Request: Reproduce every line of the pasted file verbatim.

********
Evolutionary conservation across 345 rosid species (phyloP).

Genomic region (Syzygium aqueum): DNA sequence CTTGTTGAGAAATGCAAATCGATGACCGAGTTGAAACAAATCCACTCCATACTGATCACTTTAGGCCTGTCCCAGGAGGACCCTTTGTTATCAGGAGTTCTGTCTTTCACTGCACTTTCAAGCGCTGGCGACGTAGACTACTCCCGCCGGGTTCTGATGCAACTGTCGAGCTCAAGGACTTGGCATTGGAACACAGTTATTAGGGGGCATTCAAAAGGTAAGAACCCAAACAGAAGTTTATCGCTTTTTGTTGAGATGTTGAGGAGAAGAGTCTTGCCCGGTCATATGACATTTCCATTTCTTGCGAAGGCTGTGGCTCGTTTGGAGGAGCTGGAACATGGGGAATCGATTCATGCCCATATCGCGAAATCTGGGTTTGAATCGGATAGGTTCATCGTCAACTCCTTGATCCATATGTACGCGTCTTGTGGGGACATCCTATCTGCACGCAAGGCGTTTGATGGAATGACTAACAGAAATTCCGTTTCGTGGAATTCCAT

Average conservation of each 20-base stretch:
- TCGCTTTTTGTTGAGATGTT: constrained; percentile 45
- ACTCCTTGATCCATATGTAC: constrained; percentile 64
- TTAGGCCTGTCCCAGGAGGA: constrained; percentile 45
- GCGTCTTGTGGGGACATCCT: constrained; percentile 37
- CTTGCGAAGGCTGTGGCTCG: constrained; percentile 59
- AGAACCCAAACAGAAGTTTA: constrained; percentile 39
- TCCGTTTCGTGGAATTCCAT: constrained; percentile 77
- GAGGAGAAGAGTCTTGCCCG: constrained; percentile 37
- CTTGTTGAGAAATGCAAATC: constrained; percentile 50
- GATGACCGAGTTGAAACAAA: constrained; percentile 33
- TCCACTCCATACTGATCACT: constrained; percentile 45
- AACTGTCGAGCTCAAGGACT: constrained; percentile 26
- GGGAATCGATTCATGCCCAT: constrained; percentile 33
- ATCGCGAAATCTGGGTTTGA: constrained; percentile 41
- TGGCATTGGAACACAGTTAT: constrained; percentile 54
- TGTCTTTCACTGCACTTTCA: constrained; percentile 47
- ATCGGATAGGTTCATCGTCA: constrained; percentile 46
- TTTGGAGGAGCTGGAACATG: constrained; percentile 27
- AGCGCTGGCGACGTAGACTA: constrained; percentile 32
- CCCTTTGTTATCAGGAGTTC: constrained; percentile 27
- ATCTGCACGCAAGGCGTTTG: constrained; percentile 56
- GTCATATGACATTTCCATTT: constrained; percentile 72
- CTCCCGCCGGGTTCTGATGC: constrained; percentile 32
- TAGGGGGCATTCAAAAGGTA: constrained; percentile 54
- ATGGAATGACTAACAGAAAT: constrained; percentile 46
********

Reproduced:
Evolutionary conservation across 345 rosid species (phyloP).

Genomic region (Syzygium aqueum): DNA sequence CTTGTTGAGAAATGCAAATCGATGACCGAGTTGAAACAAATCCACTCCATACTGATCACTTTAGGCCTGTCCCAGGAGGACCCTTTGTTATCAGGAGTTCTGTCTTTCACTGCACTTTCAAGCGCTGGCGACGTAGACTACTCCCGCCGGGTTCTGATGCAACTGTCGAGCTCAAGGACTTGGCATTGGAACACAGTTATTAGGGGGCATTCAAAAGGTAAGAACCCAAACAGAAGTTTATCGCTTTTTGTTGAGATGTTGAGGAGAAGAGTCTTGCCCGGTCATATGACATTTCCATTTCTTGCGAAGGCTGTGGCTCGTTTGGAGGAGCTGGAACATGGGGAATCGATTCATGCCCATATCGCGAAATCTGGGTTTGAATCGGATAGGTTCATCGTCAACTCCTTGATCCATATGTACGCGTCTTGTGGGGACATCCTATCTGCACGCAAGGCGTTTGATGGAATGACTAACAGAAATTCCGTTTCGTGGAATTCCAT

Average conservation of each 20-base stretch:
- TCGCTTTTTGTTGAGATGTT: constrained; percentile 45
- ACTCCTTGATCCATATGTAC: constrained; percentile 64
- TTAGGCCTGTCCCAGGAGGA: constrained; percentile 45
- GCGTCTTGTGGGGACATCCT: constrained; percentile 37
- CTTGCGAAGGCTGTGGCTCG: constrained; percentile 59
- AGAACCCAAACAGAAGTTTA: constrained; percentile 39
- TCCGTTTCGTGGAATTCCAT: constrained; percentile 77
- GAGGAGAAGAGTCTTGCCCG: constrained; percentile 37
- CTTGTTGAGAAATGCAAATC: constrained; percentile 50
- GATGACCGAGTTGAAACAAA: constrained; percentile 33
- TCCACTCCATACTGATCACT: constrained; percentile 45
- AACTGTCGAGCTCAAGGACT: constrained; percentile 26
- GGGAATCGATTCATGCCCAT: constrained; percentile 33
- ATCGCGAAATCTGGGTTTGA: constrained; percentile 41
- TGGCATTGGAACACAGTTAT: constrained; percentile 54
- TGTCTTTCACTGCACTTTCA: constrained; percentile 47
- ATCGGATAGGTTCATCGTCA: constrained; percentile 46
- TTTGGAGGAGCTGGAACATG: constrained; percentile 27
- AGCGCTGGCGACGTAGACTA: constrained; percentile 32
- CCCTTTGTTATCAGGAGTTC: constrained; percentile 27
- ATCTGCACGCAAGGCGTTTG: constrained; percentile 56
- GTCATATGACATTTCCATTT: constrained; percentile 72
- CTCCCGCCGGGTTCTGATGC: constrained; percentile 32
- TAGGGGGCATTCAAAAGGTA: constrained; percentile 54
- ATGGAATGACTAACAGAAAT: constrained; percentile 46